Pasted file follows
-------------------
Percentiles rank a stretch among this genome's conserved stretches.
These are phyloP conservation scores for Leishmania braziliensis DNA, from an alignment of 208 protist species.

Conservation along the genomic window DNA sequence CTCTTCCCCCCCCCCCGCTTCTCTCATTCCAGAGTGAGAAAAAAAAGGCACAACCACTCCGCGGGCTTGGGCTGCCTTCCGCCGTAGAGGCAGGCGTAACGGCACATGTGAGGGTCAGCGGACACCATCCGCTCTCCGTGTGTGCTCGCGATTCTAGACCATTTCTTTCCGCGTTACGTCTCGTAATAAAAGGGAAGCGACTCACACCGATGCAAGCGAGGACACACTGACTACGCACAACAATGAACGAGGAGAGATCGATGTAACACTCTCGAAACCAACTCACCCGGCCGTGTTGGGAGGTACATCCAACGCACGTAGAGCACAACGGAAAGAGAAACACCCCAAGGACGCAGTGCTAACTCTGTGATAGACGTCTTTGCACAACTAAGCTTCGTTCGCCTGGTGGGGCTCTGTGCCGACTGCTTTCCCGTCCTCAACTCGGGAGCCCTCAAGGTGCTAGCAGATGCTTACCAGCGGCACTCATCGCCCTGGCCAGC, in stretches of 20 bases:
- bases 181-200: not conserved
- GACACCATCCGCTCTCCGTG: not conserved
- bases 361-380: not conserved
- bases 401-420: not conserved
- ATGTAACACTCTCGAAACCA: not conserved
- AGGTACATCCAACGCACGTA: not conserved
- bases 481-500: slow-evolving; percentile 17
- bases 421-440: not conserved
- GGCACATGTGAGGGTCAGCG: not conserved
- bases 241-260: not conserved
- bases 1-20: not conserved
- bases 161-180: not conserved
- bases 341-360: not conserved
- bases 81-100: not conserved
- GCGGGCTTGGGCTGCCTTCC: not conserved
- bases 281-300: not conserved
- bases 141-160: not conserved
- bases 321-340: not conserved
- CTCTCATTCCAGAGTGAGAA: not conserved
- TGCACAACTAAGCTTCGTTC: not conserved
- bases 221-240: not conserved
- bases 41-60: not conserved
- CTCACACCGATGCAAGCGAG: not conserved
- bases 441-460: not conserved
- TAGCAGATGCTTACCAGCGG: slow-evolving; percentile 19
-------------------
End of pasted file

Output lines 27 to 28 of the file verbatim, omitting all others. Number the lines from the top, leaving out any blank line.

- bases 441-460: not conserved
- TAGCAGATGCTTACCAGCGG: slow-evolving; percentile 19